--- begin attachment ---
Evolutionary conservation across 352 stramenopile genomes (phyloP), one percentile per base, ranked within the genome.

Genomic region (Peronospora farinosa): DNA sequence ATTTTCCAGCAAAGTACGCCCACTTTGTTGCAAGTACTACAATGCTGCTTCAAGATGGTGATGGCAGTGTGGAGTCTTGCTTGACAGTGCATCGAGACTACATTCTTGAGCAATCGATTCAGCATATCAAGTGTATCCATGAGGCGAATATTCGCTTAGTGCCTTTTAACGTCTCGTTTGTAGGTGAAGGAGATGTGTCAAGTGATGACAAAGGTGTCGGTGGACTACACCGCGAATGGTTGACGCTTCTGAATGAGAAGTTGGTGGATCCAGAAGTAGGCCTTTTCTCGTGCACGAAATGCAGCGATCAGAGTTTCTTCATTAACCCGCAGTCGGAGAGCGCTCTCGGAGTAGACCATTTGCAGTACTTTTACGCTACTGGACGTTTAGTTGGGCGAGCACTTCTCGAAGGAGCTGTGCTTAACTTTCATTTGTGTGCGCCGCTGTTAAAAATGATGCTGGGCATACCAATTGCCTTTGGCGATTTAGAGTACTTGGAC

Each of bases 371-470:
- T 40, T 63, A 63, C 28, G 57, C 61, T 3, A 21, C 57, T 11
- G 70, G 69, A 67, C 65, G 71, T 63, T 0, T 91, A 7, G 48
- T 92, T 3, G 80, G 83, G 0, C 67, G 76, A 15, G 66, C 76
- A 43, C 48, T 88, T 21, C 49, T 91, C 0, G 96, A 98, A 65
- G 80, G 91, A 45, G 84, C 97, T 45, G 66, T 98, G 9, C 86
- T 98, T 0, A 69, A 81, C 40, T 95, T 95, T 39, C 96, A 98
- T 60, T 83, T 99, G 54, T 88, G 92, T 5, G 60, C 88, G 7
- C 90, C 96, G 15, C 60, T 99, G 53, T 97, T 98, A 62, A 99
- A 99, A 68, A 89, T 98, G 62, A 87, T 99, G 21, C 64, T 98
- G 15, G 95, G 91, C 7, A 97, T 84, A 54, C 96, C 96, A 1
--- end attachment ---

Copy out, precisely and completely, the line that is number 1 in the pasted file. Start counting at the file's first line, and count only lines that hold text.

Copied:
Evolutionary conservation across 352 stramenopile genomes (phyloP), one percentile per base, ranked within the genome.